Women Educators’ Sojourns Around the British Empire from the Interwar Years to the Mid-Twentieth Century

Kay Whitehead

Research output: Chapter in Book/Report/Conference proceedingChapterpeer-review

1 Citation (Scopus)

Abstract

Historical research currently articulates women educators’ transnational careers around the British Empire but they also shaped ideas at home. This chapter focuses on two groups of teachers, the first being British, Australian, New Zealand, Canadian, and South African teachers who spent one-year teaching in the dominions or London under the auspices of the League of Empire exchange teachers’ scheme in the interwar years. British women teachers who joined the Colonial Education Service and worked in the tropical colonies of Africa after World War Two comprise the second group. Both cohorts were expected to return home rather than taking up permanent residence abroad. The chapter explores their experiences of living and working away from home and highlights their subsequent repatriation, demonstrating that both groups were generating interconstitutive connections between people, places, and education. Indeed, they were shaping mental maps of empire in their homelands during and following their sojourns abroad.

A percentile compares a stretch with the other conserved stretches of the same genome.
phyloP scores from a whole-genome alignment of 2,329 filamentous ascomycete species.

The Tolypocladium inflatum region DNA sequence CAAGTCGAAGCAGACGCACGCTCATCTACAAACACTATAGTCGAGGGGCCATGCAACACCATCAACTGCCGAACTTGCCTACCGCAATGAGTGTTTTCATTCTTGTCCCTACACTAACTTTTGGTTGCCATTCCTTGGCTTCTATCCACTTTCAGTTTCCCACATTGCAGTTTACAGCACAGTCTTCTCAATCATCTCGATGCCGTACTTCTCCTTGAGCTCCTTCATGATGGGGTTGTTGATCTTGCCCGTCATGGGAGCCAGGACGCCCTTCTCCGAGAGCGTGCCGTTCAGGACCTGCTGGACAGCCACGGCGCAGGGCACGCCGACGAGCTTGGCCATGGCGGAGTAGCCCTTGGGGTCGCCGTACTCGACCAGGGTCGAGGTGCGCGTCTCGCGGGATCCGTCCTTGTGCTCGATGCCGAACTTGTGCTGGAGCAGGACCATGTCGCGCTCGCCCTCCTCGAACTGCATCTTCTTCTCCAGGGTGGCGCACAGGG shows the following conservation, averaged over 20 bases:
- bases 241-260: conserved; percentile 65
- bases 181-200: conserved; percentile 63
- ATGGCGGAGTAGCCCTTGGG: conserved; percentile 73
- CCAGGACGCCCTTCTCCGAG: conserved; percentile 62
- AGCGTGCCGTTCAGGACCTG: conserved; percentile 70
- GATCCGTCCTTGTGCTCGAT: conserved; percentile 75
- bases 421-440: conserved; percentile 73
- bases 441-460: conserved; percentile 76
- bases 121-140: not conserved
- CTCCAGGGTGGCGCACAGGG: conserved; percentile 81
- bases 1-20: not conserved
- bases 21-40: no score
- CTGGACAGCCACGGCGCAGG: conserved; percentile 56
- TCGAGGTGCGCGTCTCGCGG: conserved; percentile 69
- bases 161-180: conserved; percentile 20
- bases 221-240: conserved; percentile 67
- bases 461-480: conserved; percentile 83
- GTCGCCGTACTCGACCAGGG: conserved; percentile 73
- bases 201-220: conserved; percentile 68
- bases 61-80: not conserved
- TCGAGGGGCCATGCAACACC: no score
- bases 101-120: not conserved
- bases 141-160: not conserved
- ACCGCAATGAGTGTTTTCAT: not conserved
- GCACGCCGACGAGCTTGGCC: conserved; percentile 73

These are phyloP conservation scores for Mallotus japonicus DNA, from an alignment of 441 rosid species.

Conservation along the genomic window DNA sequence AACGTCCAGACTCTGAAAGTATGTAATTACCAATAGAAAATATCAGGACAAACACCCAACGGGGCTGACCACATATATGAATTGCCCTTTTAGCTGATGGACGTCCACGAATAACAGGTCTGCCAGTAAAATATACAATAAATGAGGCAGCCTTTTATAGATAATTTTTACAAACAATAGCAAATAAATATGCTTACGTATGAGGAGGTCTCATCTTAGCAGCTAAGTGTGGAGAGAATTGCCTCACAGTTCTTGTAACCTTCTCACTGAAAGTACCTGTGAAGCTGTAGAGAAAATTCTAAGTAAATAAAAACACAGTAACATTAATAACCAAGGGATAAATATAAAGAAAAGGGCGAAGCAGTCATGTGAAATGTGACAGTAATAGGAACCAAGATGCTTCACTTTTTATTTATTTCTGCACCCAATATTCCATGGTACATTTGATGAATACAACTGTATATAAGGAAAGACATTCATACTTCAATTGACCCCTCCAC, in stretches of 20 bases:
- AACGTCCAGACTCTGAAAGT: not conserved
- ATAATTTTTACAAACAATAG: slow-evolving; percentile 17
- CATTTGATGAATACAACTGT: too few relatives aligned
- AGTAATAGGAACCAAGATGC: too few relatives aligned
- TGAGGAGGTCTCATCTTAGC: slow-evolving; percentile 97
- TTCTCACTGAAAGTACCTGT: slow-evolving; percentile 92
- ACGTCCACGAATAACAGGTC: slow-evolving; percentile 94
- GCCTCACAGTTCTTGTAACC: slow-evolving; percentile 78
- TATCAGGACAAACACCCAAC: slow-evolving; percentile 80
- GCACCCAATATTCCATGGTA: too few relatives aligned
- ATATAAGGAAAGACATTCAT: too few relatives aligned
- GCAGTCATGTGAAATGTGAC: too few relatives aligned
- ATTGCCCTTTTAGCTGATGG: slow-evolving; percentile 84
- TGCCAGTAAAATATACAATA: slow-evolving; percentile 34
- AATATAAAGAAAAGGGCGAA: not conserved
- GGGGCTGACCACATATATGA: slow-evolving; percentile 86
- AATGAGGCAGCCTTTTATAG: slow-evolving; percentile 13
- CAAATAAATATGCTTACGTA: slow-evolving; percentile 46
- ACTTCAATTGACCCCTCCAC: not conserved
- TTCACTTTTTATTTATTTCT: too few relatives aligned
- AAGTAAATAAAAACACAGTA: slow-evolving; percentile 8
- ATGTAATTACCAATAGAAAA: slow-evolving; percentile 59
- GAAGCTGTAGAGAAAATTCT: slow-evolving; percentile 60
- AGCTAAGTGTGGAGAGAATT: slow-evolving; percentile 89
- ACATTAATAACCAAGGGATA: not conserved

Original languageEnglish
Title of host publicationGlobal Histories of Education
EditorsChristine Mayer, Adelina Arredondo
Place of PublicationCham, Switzerland
PublisherPalgrave Pivot (Palgrave Macmillan)
Chapter10
Pages223-248
Number of pages26
ISBN (Electronic)978-3-030-44935-3
ISBN (Print)978-3-030-44934-6
DOIs
Publication statusPublished - 2020

Publication series

NameGlobal Histories of Education
ISSN (Print)2731-6408
ISSN (Electronic)2731-6416

Keywords

  • British Empire
  • Travel
  • Women educators
  • 21st Century

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